A good friend of mine was fixing the attic fan in his home and as he climbed the ladder in the attic, he scratched his forehead on a crossbeam. Crawling along, he picked up splinters in both hands and cut one hand replacing the fan belt. On the way down the ladder, he missed the last two rungs and turned his ankle.
He knew the honeymoon was over when he limped into the kitchen and his wife took one look and said, “Are those your good pants?”
This was a similar reaction I got when I shared with my bride of 38 years (Jeannie Cook) that Aron Anderson from the All Hazards North Central Region had called asking for help to restock the gas masks and filters for the PPE’s.
“Who is Aron Anderson?” Jeannie asked.
“He is that nice guy who drops off the fire extinguishers for the CERT Classes”, I replied.
“Oh. What is a PPE?” she asked back.
“A PPE is Personal Protection Equipment. These bags are for Law Enforcement, Fire Fighters and Emergency Medical Services. The filters and gas masks are rated for radiological, chemical, biological environments,” I answered.
“How many bags are we ‘packing’ and where are we doing this?”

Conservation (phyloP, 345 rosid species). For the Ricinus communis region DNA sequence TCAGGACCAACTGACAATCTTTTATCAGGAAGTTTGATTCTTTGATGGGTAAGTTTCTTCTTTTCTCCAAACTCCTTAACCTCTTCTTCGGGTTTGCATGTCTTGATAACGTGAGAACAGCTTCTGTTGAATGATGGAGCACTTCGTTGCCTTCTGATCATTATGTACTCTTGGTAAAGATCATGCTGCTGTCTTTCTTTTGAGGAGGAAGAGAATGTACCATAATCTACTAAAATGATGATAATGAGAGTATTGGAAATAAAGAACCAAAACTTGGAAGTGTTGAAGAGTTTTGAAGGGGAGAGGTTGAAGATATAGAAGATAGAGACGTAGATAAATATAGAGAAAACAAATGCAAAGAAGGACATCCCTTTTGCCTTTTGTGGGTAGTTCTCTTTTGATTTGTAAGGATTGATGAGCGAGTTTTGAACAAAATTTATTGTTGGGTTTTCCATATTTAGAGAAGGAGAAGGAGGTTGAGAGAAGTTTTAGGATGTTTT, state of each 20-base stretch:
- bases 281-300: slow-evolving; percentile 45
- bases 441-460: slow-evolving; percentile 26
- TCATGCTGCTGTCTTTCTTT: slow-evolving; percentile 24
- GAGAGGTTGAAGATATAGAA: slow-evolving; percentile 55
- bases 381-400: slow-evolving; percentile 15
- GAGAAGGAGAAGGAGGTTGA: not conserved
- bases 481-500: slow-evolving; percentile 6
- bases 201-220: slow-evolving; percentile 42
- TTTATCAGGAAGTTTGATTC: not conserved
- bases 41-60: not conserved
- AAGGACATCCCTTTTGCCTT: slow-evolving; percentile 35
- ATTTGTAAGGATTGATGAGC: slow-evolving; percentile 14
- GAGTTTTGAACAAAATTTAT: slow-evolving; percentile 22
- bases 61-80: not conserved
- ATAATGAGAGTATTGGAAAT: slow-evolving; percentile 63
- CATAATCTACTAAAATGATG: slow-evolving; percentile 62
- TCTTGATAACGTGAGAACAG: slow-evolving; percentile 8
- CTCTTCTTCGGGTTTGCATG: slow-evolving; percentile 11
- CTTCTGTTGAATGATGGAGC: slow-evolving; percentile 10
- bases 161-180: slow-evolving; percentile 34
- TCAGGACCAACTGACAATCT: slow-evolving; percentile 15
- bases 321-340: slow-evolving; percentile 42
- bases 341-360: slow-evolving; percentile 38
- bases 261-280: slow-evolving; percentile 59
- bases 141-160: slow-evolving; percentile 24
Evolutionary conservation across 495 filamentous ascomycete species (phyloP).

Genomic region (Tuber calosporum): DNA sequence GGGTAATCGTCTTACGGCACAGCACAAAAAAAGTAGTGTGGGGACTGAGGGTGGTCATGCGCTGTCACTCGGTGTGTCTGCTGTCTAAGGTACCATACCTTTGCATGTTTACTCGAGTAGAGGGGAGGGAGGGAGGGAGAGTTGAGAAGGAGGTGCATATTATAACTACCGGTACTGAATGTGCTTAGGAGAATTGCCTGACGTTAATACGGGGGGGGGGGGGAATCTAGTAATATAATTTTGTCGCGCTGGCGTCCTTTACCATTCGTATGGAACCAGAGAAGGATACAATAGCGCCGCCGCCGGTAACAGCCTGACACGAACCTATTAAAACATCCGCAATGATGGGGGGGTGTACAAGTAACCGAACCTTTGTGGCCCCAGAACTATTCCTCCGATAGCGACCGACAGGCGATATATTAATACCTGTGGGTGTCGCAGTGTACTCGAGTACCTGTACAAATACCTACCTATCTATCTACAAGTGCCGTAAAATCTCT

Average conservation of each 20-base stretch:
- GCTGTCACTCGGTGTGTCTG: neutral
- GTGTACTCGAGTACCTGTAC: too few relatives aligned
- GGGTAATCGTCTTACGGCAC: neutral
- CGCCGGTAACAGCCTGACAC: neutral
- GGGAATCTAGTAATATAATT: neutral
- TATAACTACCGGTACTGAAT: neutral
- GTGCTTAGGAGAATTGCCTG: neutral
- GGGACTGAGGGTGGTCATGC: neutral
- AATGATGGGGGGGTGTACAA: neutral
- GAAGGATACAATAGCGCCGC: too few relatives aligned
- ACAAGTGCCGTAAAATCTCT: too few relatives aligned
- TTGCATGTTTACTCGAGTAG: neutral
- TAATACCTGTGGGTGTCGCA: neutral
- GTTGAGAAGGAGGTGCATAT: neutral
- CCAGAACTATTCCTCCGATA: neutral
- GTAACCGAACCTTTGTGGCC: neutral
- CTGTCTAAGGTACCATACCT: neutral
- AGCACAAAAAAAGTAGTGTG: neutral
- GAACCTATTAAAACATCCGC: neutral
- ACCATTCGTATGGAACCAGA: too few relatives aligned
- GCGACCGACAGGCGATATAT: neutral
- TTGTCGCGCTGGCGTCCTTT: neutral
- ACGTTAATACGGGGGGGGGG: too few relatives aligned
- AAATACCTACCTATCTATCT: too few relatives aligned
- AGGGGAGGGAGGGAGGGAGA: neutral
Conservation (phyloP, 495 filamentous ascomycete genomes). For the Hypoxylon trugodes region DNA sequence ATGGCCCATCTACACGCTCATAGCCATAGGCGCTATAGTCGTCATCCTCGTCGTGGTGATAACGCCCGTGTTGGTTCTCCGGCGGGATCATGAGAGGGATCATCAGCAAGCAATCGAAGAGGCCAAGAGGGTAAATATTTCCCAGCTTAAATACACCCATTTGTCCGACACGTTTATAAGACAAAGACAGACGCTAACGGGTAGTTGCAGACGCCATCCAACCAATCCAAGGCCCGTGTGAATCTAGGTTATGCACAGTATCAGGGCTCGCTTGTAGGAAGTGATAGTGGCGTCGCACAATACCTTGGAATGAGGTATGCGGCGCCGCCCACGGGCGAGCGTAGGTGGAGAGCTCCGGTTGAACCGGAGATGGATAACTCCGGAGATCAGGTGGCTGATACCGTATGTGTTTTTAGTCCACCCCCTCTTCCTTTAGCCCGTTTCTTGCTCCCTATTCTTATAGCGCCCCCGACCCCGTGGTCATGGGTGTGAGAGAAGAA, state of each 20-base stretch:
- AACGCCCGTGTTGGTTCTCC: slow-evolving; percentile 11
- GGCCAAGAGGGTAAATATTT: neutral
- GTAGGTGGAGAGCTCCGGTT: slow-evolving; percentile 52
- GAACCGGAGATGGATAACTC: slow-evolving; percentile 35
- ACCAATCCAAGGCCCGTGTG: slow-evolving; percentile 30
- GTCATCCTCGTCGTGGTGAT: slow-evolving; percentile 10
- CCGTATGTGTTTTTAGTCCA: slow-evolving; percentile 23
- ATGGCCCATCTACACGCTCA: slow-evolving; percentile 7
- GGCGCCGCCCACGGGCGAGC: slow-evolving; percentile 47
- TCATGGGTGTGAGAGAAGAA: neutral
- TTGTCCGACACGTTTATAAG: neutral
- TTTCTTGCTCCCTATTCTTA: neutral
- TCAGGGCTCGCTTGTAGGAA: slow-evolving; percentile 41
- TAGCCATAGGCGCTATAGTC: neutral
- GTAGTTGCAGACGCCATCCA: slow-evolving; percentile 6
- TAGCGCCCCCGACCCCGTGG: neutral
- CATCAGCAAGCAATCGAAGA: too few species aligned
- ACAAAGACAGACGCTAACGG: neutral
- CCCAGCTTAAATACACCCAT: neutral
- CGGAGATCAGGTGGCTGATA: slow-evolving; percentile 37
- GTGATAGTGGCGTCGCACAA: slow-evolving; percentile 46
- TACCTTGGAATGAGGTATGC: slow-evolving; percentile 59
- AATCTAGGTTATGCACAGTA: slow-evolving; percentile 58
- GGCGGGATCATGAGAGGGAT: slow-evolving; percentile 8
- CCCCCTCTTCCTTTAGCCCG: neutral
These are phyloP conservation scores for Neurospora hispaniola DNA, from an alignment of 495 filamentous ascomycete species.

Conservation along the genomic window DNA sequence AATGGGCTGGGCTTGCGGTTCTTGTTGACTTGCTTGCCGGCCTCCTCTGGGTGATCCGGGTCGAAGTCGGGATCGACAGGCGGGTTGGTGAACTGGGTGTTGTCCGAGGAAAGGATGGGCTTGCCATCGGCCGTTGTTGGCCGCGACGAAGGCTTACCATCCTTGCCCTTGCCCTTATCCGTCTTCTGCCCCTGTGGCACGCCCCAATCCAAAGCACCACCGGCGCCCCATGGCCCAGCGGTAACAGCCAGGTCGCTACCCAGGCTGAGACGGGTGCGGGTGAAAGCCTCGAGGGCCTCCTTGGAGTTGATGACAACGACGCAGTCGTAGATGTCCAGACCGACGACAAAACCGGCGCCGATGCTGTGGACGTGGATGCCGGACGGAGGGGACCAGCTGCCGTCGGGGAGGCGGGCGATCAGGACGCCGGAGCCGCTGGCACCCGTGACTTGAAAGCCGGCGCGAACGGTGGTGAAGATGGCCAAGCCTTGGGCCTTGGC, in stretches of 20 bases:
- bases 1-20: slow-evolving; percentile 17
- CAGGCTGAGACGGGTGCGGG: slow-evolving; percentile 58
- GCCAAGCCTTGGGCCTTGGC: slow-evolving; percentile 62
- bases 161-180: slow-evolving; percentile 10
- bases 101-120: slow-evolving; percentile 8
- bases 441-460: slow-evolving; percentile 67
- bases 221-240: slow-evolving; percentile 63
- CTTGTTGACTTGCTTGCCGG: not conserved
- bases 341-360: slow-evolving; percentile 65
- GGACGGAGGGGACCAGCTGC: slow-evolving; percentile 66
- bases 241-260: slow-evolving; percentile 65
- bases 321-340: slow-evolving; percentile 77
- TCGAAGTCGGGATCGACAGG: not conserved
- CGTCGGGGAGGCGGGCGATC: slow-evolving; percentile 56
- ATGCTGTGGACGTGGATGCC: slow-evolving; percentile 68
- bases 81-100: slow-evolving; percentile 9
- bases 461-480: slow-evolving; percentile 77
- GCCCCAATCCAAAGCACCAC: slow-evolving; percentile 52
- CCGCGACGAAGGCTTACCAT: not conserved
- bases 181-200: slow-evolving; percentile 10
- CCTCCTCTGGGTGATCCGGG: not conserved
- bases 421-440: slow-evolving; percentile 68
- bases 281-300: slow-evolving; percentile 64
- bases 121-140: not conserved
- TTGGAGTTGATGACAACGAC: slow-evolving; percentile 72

“I am not sure, Aron said a bunch. We will be doing this at the NCR warehouse, you know, where we get the fire extinguishers when Aron can’t bring them to Castle Rock and those manikins for the CERT exercises.”
“We are going to get kind of grimy and sweaty aren’t we?
“Don’t wear your good work clothes.”
Aron and I agreed on meeting on October 27 at 6 PM at the North Central Region’s warehouse. I sent the request for volunteers to all of the O.M.E.G.A. members and with the lure of plenty of pizza and soda, I was able to get the Grahn Family (Melanie, John, Jaden and Trevor), Jeannie Cook, George Bartling, Gary Freeman and Donita Hilfinger.
As we entered the door, Aron informed us that we had about 1500 PPE bags. From the corner of my eye, I could tell from the look from Jeannie that the honeymoon was over. Plus I glanced down to my pants to make sure I did not have my good pants on. I did not want to get into trouble twice that night.
But once we set up our assembly line, we rolled up our sleeves and went to work. Gary made sure we had a constant supply of face masks and filters. A team member stuffed a bag with a filter and moved the bag down the line. Another member would stuff a mask in the bag and move the bag down the line. Another member would zip up the bag and toss it to the person who would stack the bags on the pallet.
With Trevor offering encouragement from his stroller (this is about as much that a 14 month old could offer) and Jaden would do his part and carry/drag the bags to be stacked. Not bad for a five year old.
Then the pizzas came! I must admit, they tasted pretty good. But we could not extend our break too long and we went back to stuffing the PPE bags. We discovered that we were running short of the masks, so we stuffed the remainder of the bags with just the filters and placed them in a different location.
All in all, it took us little over two hours to stuff 1500 bags. And we were glad to give Aron a helping hand.